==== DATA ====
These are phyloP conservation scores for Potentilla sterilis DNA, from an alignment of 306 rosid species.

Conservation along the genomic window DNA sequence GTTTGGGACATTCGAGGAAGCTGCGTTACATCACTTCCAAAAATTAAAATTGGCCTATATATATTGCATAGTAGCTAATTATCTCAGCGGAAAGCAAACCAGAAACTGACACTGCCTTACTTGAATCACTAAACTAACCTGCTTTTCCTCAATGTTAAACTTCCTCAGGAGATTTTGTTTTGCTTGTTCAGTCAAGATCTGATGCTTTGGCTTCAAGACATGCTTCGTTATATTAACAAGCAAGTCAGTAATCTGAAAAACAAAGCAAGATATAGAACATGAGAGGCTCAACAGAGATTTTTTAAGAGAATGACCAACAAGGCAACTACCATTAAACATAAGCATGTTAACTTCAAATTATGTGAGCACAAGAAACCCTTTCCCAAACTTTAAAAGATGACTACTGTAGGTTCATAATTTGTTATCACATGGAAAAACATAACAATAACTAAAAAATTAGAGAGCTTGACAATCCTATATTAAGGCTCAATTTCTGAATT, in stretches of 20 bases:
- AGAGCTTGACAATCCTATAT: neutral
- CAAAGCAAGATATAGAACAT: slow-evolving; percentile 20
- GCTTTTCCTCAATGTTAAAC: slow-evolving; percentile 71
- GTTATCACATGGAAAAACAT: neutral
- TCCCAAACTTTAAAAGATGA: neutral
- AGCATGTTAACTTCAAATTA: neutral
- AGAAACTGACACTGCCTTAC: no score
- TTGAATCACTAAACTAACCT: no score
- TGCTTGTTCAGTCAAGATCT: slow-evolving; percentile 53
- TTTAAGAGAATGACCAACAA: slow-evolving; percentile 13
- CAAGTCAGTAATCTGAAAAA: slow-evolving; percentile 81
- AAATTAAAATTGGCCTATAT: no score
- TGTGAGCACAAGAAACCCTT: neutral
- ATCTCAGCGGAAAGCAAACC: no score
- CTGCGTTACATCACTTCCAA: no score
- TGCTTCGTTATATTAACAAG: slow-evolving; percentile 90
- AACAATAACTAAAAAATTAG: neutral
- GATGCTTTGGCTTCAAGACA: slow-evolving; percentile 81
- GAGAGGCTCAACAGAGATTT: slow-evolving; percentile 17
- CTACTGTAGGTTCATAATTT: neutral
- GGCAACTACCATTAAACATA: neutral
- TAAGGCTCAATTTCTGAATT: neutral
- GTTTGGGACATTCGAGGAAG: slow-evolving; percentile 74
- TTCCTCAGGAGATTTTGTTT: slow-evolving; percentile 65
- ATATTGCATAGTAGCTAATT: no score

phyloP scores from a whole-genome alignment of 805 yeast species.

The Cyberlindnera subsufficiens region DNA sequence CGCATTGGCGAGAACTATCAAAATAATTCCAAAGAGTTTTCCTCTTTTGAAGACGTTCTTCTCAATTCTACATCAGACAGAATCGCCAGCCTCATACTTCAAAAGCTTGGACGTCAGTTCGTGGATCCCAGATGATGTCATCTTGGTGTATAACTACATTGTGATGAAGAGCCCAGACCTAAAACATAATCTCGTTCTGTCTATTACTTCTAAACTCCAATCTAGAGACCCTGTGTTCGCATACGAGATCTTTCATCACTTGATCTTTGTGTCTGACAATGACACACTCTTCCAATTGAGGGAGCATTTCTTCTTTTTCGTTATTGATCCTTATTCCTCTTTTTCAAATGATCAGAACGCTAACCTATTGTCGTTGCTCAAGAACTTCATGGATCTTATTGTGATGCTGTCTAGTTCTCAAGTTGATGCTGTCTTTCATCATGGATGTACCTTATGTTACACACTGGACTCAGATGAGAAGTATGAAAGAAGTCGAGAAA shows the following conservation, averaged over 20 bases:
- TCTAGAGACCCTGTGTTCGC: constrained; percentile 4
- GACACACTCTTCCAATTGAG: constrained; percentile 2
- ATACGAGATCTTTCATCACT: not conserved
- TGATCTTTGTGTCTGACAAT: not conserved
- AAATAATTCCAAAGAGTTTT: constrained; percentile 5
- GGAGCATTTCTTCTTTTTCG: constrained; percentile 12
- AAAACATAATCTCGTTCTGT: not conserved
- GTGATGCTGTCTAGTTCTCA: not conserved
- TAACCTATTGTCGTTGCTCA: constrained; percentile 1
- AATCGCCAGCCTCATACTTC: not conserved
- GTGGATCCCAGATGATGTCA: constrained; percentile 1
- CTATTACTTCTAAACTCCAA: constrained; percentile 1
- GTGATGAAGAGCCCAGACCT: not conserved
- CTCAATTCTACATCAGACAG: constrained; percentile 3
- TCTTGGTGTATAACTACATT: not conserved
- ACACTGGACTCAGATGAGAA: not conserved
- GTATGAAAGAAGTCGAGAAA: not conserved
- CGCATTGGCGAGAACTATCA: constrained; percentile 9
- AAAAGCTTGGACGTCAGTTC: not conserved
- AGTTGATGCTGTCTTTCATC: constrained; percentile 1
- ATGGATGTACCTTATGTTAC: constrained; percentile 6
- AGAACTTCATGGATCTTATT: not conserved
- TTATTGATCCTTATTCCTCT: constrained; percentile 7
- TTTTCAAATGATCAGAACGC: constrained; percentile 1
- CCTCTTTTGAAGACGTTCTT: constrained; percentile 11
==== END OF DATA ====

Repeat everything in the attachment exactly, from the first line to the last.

These are phyloP conservation scores for Potentilla sterilis DNA, from an alignment of 306 rosid species.

Conservation along the genomic window DNA sequence GTTTGGGACATTCGAGGAAGCTGCGTTACATCACTTCCAAAAATTAAAATTGGCCTATATATATTGCATAGTAGCTAATTATCTCAGCGGAAAGCAAACCAGAAACTGACACTGCCTTACTTGAATCACTAAACTAACCTGCTTTTCCTCAATGTTAAACTTCCTCAGGAGATTTTGTTTTGCTTGTTCAGTCAAGATCTGATGCTTTGGCTTCAAGACATGCTTCGTTATATTAACAAGCAAGTCAGTAATCTGAAAAACAAAGCAAGATATAGAACATGAGAGGCTCAACAGAGATTTTTTAAGAGAATGACCAACAAGGCAACTACCATTAAACATAAGCATGTTAACTTCAAATTATGTGAGCACAAGAAACCCTTTCCCAAACTTTAAAAGATGACTACTGTAGGTTCATAATTTGTTATCACATGGAAAAACATAACAATAACTAAAAAATTAGAGAGCTTGACAATCCTATATTAAGGCTCAATTTCTGAATT, in stretches of 20 bases:
- AGAGCTTGACAATCCTATAT: neutral
- CAAAGCAAGATATAGAACAT: slow-evolving; percentile 20
- GCTTTTCCTCAATGTTAAAC: slow-evolving; percentile 71
- GTTATCACATGGAAAAACAT: neutral
- TCCCAAACTTTAAAAGATGA: neutral
- AGCATGTTAACTTCAAATTA: neutral
- AGAAACTGACACTGCCTTAC: no score
- TTGAATCACTAAACTAACCT: no score
- TGCTTGTTCAGTCAAGATCT: slow-evolving; percentile 53
- TTTAAGAGAATGACCAACAA: slow-evolving; percentile 13
- CAAGTCAGTAATCTGAAAAA: slow-evolving; percentile 81
- AAATTAAAATTGGCCTATAT: no score
- TGTGAGCACAAGAAACCCTT: neutral
- ATCTCAGCGGAAAGCAAACC: no score
- CTGCGTTACATCACTTCCAA: no score
- TGCTTCGTTATATTAACAAG: slow-evolving; percentile 90
- AACAATAACTAAAAAATTAG: neutral
- GATGCTTTGGCTTCAAGACA: slow-evolving; percentile 81
- GAGAGGCTCAACAGAGATTT: slow-evolving; percentile 17
- CTACTGTAGGTTCATAATTT: neutral
- GGCAACTACCATTAAACATA: neutral
- TAAGGCTCAATTTCTGAATT: neutral
- GTTTGGGACATTCGAGGAAG: slow-evolving; percentile 74
- TTCCTCAGGAGATTTTGTTT: slow-evolving; percentile 65
- ATATTGCATAGTAGCTAATT: no score

phyloP scores from a whole-genome alignment of 805 yeast species.

The Cyberlindnera subsufficiens region DNA sequence CGCATTGGCGAGAACTATCAAAATAATTCCAAAGAGTTTTCCTCTTTTGAAGACGTTCTTCTCAATTCTACATCAGACAGAATCGCCAGCCTCATACTTCAAAAGCTTGGACGTCAGTTCGTGGATCCCAGATGATGTCATCTTGGTGTATAACTACATTGTGATGAAGAGCCCAGACCTAAAACATAATCTCGTTCTGTCTATTACTTCTAAACTCCAATCTAGAGACCCTGTGTTCGCATACGAGATCTTTCATCACTTGATCTTTGTGTCTGACAATGACACACTCTTCCAATTGAGGGAGCATTTCTTCTTTTTCGTTATTGATCCTTATTCCTCTTTTTCAAATGATCAGAACGCTAACCTATTGTCGTTGCTCAAGAACTTCATGGATCTTATTGTGATGCTGTCTAGTTCTCAAGTTGATGCTGTCTTTCATCATGGATGTACCTTATGTTACACACTGGACTCAGATGAGAAGTATGAAAGAAGTCGAGAAA shows the following conservation, averaged over 20 bases:
- TCTAGAGACCCTGTGTTCGC: constrained; percentile 4
- GACACACTCTTCCAATTGAG: constrained; percentile 2
- ATACGAGATCTTTCATCACT: not conserved
- TGATCTTTGTGTCTGACAAT: not conserved
- AAATAATTCCAAAGAGTTTT: constrained; percentile 5
- GGAGCATTTCTTCTTTTTCG: constrained; percentile 12
- AAAACATAATCTCGTTCTGT: not conserved
- GTGATGCTGTCTAGTTCTCA: not conserved
- TAACCTATTGTCGTTGCTCA: constrained; percentile 1
- AATCGCCAGCCTCATACTTC: not conserved
- GTGGATCCCAGATGATGTCA: constrained; percentile 1
- CTATTACTTCTAAACTCCAA: constrained; percentile 1
- GTGATGAAGAGCCCAGACCT: not conserved
- CTCAATTCTACATCAGACAG: constrained; percentile 3
- TCTTGGTGTATAACTACATT: not conserved
- ACACTGGACTCAGATGAGAA: not conserved
- GTATGAAAGAAGTCGAGAAA: not conserved
- CGCATTGGCGAGAACTATCA: constrained; percentile 9
- AAAAGCTTGGACGTCAGTTC: not conserved
- AGTTGATGCTGTCTTTCATC: constrained; percentile 1
- ATGGATGTACCTTATGTTAC: constrained; percentile 6
- AGAACTTCATGGATCTTATT: not conserved
- TTATTGATCCTTATTCCTCT: constrained; percentile 7
- TTTTCAAATGATCAGAACGC: constrained; percentile 1
- CCTCTTTTGAAGACGTTCTT: constrained; percentile 11